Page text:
Injuries and Conditions we can treat
At Physio K, all problems of the movement system can be treated.
Here are some of the most common injuries or conditions we are qualified to treat:
> Muscle and Tendon Pain
> Sports Injuries
Technically, plantar fasciitis is an inflammation of the plantar fascia, which is a thick sheet of connective tissue at the bottom of the foot. However, this diagnosis is frequently given to any number of conditions causing pain around the heel or at the foot sole. This pain is often concentrated near the heel and is often worse when getting up in the morning and at night.
The conventional view of plantar fasciitis is that it is caused by tightness in the foot as a result of overuse or sometimes due to tight calves. Stretching of these muscles and some foot exercises were traditionally given as a treatment, but this is a very simplistic view. In reality, there are many causes of this condition. Tight calves or stiffness in the achilles tendon could be one of them, but many times the root cause can be a lot higher in the body. Successful treatment of plantar fasciitis must involve a comprehensive biomechanical analysis to determine which factors are contributing to the condition.
Common Plantar Fasciitis Symptoms and Treatments
Many times, the reason for this issue is fascia tightness somewhere in the body. There are sheets of fascia (connective tissue) covering, running through, over, under, and around every muscle of the body. There are some sheets that connect various muscles together in series. These are sometimes known as myofascial lines or myofascial meridians. Through these lines, all muscles in the body are connected and a pull in one part of the body can affect other parts as well. One of these lines is intimately involved in plantar fasciitis. It is commonly known as the superficial back line. This line starts at the tips of your toes, runs under your feet, up your calves and hamstrings, up the pelvis and spine, over your neck and head and eventually stops at your eyebrows. Tension or imbalance of this line and its structures can all be transmitted to the bottom of the feet, right through the plantar fascia. Many times, tightness of the lower back is contributing to your plantar fasciitis. Re-balancing and possibly releasing this superficial back line can often resolve plantar fasciitis.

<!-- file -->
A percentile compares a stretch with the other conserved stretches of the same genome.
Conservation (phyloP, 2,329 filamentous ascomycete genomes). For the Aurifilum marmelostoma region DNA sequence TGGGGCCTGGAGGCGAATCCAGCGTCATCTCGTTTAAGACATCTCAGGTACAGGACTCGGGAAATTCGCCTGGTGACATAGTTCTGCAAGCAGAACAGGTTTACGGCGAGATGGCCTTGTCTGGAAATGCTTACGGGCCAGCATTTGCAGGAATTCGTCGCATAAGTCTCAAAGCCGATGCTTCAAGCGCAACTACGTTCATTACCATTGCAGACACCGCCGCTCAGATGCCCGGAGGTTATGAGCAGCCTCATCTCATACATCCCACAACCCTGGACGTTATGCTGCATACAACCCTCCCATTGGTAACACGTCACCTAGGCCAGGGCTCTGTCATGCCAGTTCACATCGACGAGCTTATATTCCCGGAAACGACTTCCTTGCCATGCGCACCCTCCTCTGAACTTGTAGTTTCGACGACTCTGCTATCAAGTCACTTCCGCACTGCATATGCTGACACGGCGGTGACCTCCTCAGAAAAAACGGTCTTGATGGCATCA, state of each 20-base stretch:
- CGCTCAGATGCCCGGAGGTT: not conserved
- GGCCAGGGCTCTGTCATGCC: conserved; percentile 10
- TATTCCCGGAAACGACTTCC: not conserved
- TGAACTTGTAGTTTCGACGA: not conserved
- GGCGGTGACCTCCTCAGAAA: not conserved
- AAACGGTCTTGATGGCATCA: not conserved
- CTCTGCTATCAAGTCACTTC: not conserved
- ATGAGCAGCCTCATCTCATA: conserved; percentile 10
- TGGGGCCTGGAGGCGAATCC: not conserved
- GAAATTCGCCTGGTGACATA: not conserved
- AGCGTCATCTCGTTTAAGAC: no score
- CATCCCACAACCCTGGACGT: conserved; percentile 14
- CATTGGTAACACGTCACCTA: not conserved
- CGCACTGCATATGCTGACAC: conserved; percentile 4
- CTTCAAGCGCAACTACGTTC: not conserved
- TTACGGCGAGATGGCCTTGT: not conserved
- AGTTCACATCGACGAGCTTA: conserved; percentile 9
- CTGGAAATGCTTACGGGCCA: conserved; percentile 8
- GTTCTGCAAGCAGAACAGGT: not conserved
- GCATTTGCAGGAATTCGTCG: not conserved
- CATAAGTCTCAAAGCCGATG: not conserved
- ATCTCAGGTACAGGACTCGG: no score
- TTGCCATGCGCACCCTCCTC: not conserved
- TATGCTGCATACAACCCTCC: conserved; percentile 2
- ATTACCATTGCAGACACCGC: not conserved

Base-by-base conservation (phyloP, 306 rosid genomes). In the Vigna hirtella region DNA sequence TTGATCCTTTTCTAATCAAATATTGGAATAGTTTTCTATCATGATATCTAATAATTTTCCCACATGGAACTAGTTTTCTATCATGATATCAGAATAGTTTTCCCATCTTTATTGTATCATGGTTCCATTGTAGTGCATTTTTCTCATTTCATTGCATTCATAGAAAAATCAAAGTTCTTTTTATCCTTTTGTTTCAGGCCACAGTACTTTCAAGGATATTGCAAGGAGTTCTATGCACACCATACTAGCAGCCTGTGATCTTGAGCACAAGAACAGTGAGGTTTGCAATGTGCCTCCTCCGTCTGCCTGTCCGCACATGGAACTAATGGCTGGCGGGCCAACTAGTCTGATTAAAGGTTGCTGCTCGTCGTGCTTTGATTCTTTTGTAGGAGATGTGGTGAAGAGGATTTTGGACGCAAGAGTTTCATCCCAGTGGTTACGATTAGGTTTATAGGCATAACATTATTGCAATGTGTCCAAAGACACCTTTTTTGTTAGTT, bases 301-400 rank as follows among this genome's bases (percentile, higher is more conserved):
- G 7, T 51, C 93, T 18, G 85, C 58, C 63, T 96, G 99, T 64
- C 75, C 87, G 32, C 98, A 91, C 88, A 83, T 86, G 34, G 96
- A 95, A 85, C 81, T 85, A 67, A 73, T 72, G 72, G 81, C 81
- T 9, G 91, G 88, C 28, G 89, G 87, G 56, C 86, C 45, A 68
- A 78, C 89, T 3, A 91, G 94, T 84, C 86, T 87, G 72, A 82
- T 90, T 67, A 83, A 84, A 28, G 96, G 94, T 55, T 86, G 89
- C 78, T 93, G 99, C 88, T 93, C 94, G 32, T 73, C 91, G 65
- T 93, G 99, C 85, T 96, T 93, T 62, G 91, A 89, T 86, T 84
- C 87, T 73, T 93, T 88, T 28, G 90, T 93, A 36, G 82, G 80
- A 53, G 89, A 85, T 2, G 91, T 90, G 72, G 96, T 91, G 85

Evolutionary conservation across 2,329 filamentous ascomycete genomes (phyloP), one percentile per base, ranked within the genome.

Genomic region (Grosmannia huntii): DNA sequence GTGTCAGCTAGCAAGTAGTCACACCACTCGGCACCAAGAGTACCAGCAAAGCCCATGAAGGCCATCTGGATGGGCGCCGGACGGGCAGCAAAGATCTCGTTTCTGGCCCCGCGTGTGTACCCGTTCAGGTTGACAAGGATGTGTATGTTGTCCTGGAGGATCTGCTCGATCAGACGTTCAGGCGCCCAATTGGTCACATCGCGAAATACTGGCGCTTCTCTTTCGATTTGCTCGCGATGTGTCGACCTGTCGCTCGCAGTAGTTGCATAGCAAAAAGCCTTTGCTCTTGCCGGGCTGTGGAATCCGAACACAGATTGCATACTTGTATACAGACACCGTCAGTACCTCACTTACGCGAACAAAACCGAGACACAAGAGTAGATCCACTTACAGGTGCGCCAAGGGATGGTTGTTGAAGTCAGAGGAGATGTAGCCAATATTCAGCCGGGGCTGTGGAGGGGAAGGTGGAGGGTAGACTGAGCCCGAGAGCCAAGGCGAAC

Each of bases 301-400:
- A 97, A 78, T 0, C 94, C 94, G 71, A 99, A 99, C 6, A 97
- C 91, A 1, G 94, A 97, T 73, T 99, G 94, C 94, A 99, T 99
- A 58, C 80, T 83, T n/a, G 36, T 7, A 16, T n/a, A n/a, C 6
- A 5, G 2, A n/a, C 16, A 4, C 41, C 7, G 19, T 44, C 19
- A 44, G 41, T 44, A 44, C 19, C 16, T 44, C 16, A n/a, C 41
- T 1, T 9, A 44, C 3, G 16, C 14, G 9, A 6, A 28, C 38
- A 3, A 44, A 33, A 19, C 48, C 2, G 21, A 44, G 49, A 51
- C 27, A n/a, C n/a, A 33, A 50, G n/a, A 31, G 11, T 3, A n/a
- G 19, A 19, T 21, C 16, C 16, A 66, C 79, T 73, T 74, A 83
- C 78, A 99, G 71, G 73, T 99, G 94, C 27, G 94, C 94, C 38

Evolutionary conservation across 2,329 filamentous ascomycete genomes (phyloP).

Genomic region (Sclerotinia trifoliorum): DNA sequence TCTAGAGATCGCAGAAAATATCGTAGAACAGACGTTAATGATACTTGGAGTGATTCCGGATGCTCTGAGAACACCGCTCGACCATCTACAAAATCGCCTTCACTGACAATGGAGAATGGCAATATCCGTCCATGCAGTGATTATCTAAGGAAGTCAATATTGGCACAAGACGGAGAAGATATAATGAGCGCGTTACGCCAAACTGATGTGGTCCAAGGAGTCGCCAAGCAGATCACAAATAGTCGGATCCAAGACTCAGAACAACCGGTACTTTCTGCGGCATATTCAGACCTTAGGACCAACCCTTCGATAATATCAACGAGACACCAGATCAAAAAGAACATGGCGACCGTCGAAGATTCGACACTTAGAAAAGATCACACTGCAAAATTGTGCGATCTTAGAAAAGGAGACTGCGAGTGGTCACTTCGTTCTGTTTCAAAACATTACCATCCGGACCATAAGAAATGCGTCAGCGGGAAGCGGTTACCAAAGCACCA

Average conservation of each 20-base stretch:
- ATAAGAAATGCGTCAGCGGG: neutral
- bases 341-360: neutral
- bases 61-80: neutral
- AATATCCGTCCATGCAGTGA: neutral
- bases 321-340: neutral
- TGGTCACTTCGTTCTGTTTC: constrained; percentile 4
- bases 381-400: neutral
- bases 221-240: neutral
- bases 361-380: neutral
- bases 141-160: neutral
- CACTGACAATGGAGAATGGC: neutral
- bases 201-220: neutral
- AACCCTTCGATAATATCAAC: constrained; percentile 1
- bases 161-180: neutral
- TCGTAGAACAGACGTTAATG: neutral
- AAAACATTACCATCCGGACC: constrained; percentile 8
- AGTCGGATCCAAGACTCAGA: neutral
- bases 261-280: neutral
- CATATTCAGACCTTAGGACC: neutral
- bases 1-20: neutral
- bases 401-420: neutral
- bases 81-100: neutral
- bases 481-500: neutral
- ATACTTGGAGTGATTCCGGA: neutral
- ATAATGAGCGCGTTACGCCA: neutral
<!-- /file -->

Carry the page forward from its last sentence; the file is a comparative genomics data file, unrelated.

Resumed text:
Various movement restrictions of the big toe or scar tissue at the bottom of the foot is also a common cause of plantar fasciitis. This is caused by excessive stresses being placed on these tissues.
Like most other musculoskeletal problems in the body, plantar fasciitis doesn’t have a single solution that works for everyone. However, using a comprehensive assessment of the body followed by specific soft-tissue release, movement assessment and re-education, some corrective exercises and sometimes orthotics, most cases can be permanently resolved in short order.
If you experience pain at the foot sole, don’t endure the pain and definitely don’t let it build up until you have a bigger problem.